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Early Warning Systems and Banking Crises in Low Income Countries in Sub-Saharan Africa

May 20, 2013
The global financial crisis has stimulated renewed interest among academics and policymakers in early warning systems (EWSs) or models able to provide risk alerts on the potential for systemic banking crises on an objective and systematic basis. Most of the attention has been devoted to advanced economies, which have been at the epicentre of the recent turmoil. With the notable exception of the IMF, which has recently initiated a research program aimed at enhancing its financial sector surveillance framework, low income countries (LICs), particularly in Sub-Saharan Africa (SSA), have not been explored as of late.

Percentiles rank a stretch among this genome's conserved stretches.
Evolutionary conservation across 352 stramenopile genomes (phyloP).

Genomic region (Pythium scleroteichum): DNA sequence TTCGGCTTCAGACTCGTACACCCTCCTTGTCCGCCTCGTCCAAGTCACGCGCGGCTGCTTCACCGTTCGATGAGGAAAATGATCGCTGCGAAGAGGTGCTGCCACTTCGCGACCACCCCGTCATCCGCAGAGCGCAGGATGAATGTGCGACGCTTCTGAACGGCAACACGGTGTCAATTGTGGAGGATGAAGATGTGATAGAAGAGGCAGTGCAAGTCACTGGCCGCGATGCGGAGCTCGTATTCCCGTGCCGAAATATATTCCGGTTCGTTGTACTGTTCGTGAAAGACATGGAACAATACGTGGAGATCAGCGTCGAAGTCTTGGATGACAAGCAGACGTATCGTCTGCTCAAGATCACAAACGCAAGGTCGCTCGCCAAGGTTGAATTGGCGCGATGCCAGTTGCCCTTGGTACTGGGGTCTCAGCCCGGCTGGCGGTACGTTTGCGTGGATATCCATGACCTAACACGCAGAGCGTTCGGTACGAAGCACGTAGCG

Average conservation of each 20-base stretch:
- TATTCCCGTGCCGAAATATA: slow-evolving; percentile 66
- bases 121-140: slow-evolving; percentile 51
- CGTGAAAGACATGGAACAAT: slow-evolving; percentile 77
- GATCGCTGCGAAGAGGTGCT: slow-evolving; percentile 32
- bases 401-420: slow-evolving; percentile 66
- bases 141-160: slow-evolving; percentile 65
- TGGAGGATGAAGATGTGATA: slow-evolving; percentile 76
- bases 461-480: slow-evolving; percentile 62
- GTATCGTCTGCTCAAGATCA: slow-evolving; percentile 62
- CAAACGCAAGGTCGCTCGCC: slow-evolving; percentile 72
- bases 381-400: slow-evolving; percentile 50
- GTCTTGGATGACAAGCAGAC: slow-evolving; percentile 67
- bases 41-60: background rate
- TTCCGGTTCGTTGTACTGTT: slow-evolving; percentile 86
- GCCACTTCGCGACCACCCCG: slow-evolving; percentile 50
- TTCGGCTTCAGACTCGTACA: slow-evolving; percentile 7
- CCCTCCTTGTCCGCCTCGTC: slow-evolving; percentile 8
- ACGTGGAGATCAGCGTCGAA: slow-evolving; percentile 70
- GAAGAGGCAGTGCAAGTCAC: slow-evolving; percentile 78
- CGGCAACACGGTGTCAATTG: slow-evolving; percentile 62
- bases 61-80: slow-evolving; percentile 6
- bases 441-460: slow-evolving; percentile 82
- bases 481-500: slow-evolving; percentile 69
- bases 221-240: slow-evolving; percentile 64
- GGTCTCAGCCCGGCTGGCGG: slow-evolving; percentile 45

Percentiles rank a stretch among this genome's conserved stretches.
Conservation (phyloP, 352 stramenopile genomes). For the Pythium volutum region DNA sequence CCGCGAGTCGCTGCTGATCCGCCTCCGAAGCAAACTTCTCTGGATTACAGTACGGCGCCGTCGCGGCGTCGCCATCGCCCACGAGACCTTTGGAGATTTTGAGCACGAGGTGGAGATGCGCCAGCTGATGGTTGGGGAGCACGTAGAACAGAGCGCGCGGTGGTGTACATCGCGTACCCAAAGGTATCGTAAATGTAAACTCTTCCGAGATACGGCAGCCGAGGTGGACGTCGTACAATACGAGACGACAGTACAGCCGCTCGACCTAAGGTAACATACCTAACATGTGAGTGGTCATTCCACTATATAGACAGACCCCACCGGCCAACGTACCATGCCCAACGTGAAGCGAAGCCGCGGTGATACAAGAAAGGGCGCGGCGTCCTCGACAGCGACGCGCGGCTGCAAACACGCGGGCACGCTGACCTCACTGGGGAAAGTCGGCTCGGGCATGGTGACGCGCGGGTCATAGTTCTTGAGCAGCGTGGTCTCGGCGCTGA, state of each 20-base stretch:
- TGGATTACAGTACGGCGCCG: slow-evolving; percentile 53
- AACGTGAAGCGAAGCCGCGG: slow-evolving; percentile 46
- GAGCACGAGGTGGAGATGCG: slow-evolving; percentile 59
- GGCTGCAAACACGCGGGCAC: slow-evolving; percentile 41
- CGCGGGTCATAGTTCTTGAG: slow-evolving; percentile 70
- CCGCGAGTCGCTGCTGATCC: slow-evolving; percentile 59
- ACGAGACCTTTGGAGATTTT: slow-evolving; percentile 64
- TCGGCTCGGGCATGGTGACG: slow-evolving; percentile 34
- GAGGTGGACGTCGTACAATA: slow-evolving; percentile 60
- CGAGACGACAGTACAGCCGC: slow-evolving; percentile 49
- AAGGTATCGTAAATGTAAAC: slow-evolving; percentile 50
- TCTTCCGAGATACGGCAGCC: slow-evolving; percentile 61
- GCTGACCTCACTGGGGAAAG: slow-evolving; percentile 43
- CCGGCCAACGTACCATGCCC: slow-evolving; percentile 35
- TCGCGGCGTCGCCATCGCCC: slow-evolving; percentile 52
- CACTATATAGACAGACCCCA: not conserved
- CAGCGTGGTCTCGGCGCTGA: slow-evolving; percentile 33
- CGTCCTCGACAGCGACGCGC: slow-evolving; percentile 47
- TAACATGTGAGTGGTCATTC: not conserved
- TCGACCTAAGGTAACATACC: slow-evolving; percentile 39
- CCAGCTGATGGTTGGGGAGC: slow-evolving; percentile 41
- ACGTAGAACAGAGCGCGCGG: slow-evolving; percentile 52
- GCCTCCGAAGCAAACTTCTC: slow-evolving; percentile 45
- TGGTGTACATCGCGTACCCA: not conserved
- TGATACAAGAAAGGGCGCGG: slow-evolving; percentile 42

SSA LICs’ banking systems have on average proved resilient to the recent episodes of global financial stress. This is primarily the result of the structural reforms implemented by many countries over the past decade within a context of sound macroeconomic policies. Most countries have improved the regulatory framework for supervision, bolstering prudential requirements and supervisory rules. However, as banking systems deepen and new sources of risks materialise SSA LICs need to move ahead with their plans to strengthen supervisory capacity and financials sector resilience. Further actions are warranted to explore the impact of macroeconomic and financial developments on systemic banking risk. In this respect, EWSs can represent a valuable tool for policymakers and regulators in the region.